Perhaps, his greatest mistakes stem from keeping Benazir Bhutto’s party, the PPP, and the PML-N out of an active role in government. America forced him to accept an alliance with Bhutto and Saudi Arabia forced Nawaz Sharif to be allowed to participate in politics. His efforts to get himself elected for a secomd five year stint and is firing of Supreme Court justices began the process of creating extensive discontent throughout the nation. His actions sparked the lawyer rebellion and in the aftermath of the Bhutto death, the nation appeared to plunge into chaos.

The best thing for Pakistan is for the PPP and the PML-N to assume some role in government. At the least, it allows Musharraf to share success and failure with others. In the long run, his days in leadership are numbered. The main problem is no figure stands out as cacpable of assuming leadership in the difficult times that lay ahead.

Musharraf “Foreign Hand” Ploy

An editorial in the Lahore Daily Times criticised the Musharraf government for explaining away problems by casting blame on a “foreign hand” as being behind those forces causing problems. It quoted federal interior secretary, Syed Kamal Shah, as asserting the government had “cedible evidence” that “hostile foreign intelligence agencies” were fanning terrorism in Pakistan. Although no names were mentioned, it is assumed the foreign sources are from India. “We can recall the number of times the government and its senior bureuacrats have relied on it to explain acts of terrorism in the past.”

Musharraf is continually blaming America or Great Britain or India for his own failures. The Taliban was created by Pakistan’s ISI and tribal unrest in northwest regions is the result of local groups expressing anger toward the government. Musharraf, not foreign hands, instituted a state of emergency, it was Musharraf, not outsiders, who sacked members of the Supreme Court who opposed his dictatorial rule. During his current trip to Great Britain, the president has boasted that he cracks down on terrorism while all the British do is talk, but never take action. Perhaps, Musharraf has not lately gazed on the situation in the northwest where there is open rebellion. Its not me, its them is his ongoing explanation.

Electoral Winner Will Assume Power, Promises Musharraf

President Pervez Musharraf during his trip to Europe promised next month’s elecltion s in Pakistan will be free of any government control. “We muast have fair and transparent elections. Whoever wins, obviously power will be handed to them” he told reporters. Although, he is a strong supporter of human rights, the Pakistan president complained people in Europe and the United States appeared to have an “obsessive” interest in this topic. He blamed the death of Benazir Bhutto on militant leader, Baitullah Mehsud, and lamented that his political opponents were trying to link him to the assassination.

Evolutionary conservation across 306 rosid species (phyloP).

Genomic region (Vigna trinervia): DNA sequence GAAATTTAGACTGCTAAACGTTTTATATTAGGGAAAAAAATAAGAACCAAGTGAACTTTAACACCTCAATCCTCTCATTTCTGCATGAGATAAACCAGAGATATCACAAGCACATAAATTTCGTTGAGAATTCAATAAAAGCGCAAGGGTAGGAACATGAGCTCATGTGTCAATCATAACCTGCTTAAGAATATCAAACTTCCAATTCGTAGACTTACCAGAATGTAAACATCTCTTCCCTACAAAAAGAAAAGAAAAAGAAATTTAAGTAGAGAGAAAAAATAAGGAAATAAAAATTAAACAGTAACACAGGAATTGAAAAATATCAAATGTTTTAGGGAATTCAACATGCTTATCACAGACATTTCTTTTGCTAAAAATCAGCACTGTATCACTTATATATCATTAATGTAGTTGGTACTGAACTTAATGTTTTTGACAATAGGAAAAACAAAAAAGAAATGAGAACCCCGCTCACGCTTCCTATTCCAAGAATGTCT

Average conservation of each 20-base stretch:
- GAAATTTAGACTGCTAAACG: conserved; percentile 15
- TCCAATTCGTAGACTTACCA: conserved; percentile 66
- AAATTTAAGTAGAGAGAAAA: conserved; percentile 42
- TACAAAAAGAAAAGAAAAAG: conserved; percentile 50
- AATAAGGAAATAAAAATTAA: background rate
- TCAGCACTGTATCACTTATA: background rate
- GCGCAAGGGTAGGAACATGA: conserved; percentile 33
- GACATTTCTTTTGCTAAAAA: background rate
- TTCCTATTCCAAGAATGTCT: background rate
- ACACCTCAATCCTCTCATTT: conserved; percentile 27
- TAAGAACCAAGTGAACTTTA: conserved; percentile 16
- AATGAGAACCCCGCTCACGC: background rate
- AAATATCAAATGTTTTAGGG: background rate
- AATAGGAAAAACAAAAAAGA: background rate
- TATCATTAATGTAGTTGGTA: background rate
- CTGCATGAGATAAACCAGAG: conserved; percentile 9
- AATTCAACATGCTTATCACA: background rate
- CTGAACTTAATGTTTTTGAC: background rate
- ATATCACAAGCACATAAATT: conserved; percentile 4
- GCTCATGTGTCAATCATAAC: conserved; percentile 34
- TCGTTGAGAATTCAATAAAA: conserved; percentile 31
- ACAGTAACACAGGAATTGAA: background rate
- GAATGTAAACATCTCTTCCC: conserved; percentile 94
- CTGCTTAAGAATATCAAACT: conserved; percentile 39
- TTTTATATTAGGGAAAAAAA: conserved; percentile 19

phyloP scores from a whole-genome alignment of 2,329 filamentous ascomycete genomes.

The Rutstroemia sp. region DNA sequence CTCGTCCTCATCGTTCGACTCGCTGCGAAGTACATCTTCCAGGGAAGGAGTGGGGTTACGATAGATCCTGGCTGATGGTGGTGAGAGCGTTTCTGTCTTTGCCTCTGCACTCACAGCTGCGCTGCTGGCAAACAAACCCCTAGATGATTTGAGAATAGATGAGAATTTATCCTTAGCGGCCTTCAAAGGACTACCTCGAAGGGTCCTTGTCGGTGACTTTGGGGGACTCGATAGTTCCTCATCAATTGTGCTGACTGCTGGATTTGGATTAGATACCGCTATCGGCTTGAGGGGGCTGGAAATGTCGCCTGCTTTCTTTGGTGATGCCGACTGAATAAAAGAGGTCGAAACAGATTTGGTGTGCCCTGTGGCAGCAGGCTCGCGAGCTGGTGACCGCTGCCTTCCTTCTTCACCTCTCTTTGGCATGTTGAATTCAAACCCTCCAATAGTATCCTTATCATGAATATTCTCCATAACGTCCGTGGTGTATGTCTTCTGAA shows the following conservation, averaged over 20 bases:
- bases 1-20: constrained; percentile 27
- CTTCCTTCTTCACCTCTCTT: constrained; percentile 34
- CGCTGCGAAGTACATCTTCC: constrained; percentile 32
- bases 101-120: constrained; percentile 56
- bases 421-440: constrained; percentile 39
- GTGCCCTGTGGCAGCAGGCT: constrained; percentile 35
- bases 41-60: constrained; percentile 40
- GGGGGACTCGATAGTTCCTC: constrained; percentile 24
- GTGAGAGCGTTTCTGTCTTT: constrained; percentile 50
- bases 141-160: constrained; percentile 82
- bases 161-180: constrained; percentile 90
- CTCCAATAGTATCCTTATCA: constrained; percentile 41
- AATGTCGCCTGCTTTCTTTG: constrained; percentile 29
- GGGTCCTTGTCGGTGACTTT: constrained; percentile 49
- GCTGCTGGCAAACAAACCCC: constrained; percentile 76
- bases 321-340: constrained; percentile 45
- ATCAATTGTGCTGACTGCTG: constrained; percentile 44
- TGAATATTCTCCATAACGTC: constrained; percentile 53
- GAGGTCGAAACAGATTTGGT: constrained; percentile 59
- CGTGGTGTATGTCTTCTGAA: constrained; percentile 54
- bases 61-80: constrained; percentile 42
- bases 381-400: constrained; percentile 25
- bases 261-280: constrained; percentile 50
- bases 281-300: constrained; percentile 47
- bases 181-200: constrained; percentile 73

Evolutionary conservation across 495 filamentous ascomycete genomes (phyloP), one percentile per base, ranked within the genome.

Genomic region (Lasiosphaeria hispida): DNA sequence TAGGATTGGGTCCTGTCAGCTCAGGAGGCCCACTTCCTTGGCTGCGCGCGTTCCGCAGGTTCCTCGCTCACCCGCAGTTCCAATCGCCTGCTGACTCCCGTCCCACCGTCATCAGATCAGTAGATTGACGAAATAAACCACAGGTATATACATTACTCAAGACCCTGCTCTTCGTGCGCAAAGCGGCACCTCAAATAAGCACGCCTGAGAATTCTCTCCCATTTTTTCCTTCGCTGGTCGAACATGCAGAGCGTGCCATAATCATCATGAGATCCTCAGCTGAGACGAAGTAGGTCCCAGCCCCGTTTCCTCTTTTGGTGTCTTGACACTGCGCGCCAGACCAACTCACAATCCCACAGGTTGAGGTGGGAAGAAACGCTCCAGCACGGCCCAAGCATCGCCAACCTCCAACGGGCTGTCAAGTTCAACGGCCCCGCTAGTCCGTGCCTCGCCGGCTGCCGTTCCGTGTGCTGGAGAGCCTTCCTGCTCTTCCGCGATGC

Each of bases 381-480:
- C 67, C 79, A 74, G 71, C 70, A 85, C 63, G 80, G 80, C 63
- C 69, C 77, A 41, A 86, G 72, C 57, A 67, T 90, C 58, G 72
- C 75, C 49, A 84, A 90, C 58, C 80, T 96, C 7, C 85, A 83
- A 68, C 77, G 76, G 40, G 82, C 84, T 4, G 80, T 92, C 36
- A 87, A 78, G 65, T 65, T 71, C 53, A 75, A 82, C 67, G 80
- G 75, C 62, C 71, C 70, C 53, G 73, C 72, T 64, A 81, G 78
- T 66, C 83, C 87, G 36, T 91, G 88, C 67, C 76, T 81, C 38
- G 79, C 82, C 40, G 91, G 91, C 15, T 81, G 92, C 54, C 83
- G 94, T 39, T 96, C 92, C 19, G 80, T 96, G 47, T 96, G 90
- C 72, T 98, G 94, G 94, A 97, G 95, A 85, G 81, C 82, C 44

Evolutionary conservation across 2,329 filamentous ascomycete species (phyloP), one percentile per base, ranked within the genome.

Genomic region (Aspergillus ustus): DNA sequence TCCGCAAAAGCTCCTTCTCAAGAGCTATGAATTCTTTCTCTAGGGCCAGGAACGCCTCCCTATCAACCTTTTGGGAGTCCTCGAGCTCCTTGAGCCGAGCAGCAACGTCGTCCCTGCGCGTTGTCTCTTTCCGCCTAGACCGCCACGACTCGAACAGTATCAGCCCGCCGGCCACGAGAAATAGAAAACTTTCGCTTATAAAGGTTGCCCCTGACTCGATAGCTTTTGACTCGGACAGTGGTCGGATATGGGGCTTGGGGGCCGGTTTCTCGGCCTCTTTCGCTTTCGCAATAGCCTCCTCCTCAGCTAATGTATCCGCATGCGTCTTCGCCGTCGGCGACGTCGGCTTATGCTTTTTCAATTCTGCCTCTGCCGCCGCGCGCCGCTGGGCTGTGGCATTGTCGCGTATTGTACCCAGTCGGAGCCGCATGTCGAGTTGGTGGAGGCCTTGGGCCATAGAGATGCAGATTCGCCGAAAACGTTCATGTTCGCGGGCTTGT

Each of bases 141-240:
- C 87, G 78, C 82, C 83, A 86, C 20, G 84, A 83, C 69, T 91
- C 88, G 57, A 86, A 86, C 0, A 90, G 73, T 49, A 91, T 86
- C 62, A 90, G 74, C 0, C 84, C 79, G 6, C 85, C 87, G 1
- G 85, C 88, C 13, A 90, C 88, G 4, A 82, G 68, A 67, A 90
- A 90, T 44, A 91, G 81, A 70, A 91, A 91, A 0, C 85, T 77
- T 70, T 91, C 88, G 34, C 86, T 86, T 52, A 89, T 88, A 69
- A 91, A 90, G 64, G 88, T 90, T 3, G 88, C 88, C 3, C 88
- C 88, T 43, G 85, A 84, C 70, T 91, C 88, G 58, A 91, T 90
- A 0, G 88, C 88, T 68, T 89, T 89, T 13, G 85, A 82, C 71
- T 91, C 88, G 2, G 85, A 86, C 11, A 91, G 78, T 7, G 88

Musharraf has every right to complain about other nations seeking to influence the course of events in Pakistan, but he ignores how his own actions have led this to happen. The imposition of a state of emergency, the sacking of Pakistan Supreme Court judges, and restrictions on how media reports events only provided fuel for those who believe the people of Pakistan have a right to live in a nation governed by the rule of law.

Three Crises Of Musharraf’s Pakistan

In a rec ent talk with Pakistan reporters, President Musharraf discused the three crises confronting Pakistan. The crisis of establishing a vibrant democratic society, the war against terrorism and extremism, and the crisis of the economy if the first two can not be resolved. He admtted to the press there could be another crisis if al-Qaeda and the Talibanized militants were able to defeat the Pakistan army and can control of nuclear weapons. The president said he was prepared to work with a national unity government, but only after completion of the February election.

If Musharraf’s party, the PML-Q gains an undisputed majority in parllament it will trigger charges of vote rigging and throw Pakistan into another crisis of faith in the honesty of a Musharraf government. Pakistan’s public has literarlly given Musharraf a free hand over the past six years to combat extremism and, apparently, his approach is not proving very successful. It is unclear why another six years will produce anything different from what as transpired. Perhaps, the mother of all crises will soon be upon Pakistan if Pakistan’s army is unable not merely to contain, but to defeat militant insurgents in the northwest region of the nation.